QtQml Defining Object Types through QML Documents

One of the core features of QML is that it enables QML object types to be easily defined in a lightweight manner through QML documents to suit the needs of individual QML applications. The standard Qt Quick module provides various types like Rectangle, Text and Image for building a QML application; beyond these, you can easily define your own QML types to be reused within your application. This ability to create your own types forms the building blocks of any QML application.

To create an object type, a QML document should be placed into a text file named as <TypeName>.qml where <TypeName> is the desired name of the type, which must be comprised of alphanumeric characters or underscores and beginning with an uppercase letter. This document is then automatically recognized by the engine as a definition of a QML type. Additionally, a type defined in this manner is automatically made available to other QML files within the same directory as the engine searches within the immediate directory when resolving QML type names.

For example, below is a document that declares a Rectangle with a child MouseArea. The document has been saved to file named SquareButton.qml:

// SquareButton.qml
import QtQuick 2.0
Rectangle {
    width: 100; height: 100
    color: "red"
    MouseArea {
        anchors.fill: parent
        onClicked: console.log("Button clicked!")
    }
}

Since the file is named SquareButton.qml, this can now be used as a type named ``SquareButton`` by any other QML file within the same directory. For example, if there was a myapplication.qml file in the same directory, it could refer to the SquareButton type:

// myapplication.qml
import QtQuick 2.0
SquareButton {}

This creates a 100 x 100 red Rectangle with an inner MouseArea, as defined in SquareButton.qml. When this myapplication.qml document is loaded by the engine, it loads the SquareButton.qml document as a component and instantiates it to create a SquareButton object.

The SquareButton type encapsulates the tree of QML objects declared in SquareButton.qml. When the QML engine instantiates a SquareButton object from this type, it is instantiating an object from the Rectangle tree declared in SquareButton.qml.

Note: the letter case of the file name is significant on some (notably UNIX) filesystems. It is recommended the file name case matches the case of the desired QML type name exactly - for example, Box.qml and not BoX.qml - regardless of the platform to which the QML type will be deployed.

If SquareButton.qml was not in the same directory as myapplication.qml, the SquareButton type would need to be specifically made available through an import statement in myapplication.qml. It could be imported from a relative path on the file system, or as an installed module; see module for more details.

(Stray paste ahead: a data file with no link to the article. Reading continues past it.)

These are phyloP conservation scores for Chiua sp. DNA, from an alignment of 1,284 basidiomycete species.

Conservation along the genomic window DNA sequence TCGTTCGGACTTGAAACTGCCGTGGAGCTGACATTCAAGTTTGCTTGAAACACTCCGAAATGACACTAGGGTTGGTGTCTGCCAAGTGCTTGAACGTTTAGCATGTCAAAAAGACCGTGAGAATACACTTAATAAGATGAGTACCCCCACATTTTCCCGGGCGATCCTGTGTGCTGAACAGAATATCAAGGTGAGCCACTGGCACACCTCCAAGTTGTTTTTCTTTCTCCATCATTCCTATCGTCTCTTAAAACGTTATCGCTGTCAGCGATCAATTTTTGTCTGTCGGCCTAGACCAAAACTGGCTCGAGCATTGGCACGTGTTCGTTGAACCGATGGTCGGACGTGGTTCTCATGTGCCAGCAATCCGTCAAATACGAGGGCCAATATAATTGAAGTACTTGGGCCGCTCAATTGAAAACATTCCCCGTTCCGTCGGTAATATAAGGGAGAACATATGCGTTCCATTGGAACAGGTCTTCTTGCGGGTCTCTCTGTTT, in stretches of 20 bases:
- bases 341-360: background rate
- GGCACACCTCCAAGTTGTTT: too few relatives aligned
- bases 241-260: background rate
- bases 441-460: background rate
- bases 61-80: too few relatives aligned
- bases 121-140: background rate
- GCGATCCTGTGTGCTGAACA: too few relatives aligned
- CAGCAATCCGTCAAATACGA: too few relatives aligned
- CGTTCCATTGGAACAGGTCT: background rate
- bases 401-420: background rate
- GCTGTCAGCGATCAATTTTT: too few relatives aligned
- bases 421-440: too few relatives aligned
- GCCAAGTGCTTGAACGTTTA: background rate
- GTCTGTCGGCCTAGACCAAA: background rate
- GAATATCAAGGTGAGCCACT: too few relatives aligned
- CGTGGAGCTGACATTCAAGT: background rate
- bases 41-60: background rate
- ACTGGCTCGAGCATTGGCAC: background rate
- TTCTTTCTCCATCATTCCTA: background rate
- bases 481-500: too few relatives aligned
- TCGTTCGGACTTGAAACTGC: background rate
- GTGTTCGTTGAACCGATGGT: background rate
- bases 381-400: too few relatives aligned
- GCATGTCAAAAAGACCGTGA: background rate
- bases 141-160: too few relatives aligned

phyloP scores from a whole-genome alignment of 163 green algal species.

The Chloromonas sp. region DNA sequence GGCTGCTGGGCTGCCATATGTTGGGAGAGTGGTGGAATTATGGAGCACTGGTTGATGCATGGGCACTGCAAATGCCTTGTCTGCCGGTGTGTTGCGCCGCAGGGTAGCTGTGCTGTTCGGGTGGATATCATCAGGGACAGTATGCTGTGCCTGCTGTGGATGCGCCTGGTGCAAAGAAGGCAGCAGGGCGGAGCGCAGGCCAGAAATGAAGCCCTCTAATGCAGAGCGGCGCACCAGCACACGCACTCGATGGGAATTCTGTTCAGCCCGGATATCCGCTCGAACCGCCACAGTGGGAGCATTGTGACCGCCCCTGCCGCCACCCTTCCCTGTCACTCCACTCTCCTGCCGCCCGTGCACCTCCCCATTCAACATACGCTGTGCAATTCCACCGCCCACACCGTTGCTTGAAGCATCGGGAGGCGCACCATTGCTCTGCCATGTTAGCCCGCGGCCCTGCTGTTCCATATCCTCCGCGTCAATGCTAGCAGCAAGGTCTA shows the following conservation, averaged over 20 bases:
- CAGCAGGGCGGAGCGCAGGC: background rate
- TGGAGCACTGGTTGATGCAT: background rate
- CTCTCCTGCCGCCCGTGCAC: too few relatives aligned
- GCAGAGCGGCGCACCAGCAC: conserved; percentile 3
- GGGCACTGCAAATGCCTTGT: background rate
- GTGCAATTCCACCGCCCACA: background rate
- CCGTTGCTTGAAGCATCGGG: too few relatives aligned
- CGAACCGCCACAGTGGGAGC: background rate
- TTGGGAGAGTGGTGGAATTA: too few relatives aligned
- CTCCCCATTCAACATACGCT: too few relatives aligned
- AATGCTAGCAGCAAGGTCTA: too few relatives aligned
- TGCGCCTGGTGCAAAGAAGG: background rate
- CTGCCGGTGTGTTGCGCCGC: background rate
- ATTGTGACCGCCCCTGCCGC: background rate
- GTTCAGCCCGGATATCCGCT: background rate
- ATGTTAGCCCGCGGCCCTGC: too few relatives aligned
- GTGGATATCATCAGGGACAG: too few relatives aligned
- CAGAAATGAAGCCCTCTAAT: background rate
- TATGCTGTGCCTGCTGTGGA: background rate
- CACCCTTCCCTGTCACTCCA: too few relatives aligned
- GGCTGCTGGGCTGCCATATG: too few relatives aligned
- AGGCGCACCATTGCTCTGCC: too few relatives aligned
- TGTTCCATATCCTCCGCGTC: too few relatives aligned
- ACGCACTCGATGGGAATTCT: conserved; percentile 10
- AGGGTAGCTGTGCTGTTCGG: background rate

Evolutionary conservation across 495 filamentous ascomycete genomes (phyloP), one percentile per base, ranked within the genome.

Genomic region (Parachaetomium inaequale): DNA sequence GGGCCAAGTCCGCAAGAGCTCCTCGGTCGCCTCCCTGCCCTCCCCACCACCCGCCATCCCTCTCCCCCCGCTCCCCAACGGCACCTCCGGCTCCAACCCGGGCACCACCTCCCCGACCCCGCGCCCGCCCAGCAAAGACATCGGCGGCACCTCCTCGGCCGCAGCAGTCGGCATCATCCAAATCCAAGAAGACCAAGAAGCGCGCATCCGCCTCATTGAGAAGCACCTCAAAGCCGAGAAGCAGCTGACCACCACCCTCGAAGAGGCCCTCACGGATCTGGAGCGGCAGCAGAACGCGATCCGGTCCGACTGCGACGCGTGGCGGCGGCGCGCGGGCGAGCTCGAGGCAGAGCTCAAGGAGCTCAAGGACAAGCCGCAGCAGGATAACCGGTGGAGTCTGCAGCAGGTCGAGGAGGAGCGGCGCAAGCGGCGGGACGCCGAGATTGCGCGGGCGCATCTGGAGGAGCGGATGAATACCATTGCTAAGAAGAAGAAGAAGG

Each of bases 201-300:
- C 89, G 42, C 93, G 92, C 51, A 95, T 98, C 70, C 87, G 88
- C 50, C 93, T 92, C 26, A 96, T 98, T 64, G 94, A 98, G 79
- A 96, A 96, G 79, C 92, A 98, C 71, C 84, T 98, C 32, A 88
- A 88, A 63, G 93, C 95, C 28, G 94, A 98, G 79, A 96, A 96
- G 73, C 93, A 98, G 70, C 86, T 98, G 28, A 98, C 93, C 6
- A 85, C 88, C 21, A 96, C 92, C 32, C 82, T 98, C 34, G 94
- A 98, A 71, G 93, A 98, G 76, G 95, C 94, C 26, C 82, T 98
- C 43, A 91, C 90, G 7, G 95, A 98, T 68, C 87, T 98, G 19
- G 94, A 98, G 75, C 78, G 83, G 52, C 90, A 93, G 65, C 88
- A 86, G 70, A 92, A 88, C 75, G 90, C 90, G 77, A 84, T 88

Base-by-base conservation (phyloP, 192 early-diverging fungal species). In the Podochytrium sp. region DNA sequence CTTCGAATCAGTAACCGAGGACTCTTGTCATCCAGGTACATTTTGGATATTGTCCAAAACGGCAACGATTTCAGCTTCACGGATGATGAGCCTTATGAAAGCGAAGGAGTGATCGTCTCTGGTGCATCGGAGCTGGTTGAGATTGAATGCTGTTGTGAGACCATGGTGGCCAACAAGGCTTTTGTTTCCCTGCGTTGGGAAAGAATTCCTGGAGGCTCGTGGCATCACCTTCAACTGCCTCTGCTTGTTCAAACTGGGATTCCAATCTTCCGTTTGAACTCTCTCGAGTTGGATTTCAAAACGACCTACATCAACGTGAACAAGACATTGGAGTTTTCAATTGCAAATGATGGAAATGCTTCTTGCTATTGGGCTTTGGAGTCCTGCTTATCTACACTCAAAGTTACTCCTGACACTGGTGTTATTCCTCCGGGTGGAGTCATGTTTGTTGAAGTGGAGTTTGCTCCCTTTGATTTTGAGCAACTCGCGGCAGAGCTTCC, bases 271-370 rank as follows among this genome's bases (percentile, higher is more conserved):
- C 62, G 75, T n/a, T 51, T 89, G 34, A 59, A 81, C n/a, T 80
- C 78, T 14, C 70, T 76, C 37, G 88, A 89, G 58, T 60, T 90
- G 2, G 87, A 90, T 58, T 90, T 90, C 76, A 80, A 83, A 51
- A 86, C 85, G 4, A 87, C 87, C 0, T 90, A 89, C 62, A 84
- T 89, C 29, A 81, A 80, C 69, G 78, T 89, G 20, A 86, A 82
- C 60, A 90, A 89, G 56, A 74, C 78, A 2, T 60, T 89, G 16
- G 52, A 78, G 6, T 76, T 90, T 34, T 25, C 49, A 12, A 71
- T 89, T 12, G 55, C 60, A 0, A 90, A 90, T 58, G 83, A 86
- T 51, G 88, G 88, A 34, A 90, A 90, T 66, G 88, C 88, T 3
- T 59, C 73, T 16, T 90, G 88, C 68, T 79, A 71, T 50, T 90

The root object definition in a .qml file defines the attributes that are available for a QML type. All properties, signals and methods that belong to this root object - whether they are custom declared, or come from the QML type of the root object - are externally accessible and can be read and modified for objects of this type.

For example, the root object type in the SquareButton.qml file above is Rectangle. This means any properties defined by the Rectangle type can be modified for a SquareButton object. The code below defines three SquareButton objects with customized values for some of the properties of the root Rectangle object of the SquareButton type:

// application.qml
import QtQuick 2.0
Column {
    SquareButton { width: 50; height: 50 }
    SquareButton { x: 50; color: "blue" }
    SquareButton { radius: 10 }
}

The attributes that are accessible to objects of the custom QML type include any custom properties , methods and signals that have additionally been defined for an object. For example, suppose the Rectangle in SquareButton.qml had been defined as follows, with additional properties, methods and signals:

// SquareButton.qml
import QtQuick 2.0
Rectangle {
    id: root
    property bool pressed: mouseArea.pressed
    signal buttonClicked(real xPos, real yPos)
    function randomizeColor() {
        root.color = Qt.rgba(Math.random(), Math.random(), Math.random(), 1)
    }
    width: 100; height: 100
    color: "red"
    MouseArea {
        id: mouseArea
        anchors.fill: parent
        onClicked: root.buttonClicked(mouse.x, mouse.y)
    }
}

Any SquareButton object could make use of the pressed property, buttonClicked signal and randomizeColor() method that have been added to the root Rectangle:

// application.qml
import QtQuick 2.0
SquareButton {
    id: squareButton
    onButtonClicked: {
        console.log("Clicked", xPos, yPos)
        randomizeColor()
    }
    Text { text: squareButton.pressed ? "Down" : "Up" }
}

Note that any of the id values defined in SquareButton.qml are not accessible to SquareButton objects, as id values are only accessible from within the component scope in which a component is declared. The SquareButton object definition above cannot refer to mouseArea in order to refer to the MouseArea child, and if it had an id of root rather than squareButton, this would not conflict with the id of the same value for the root object defined in SquareButton.qml as the two would be declared within separate scopes.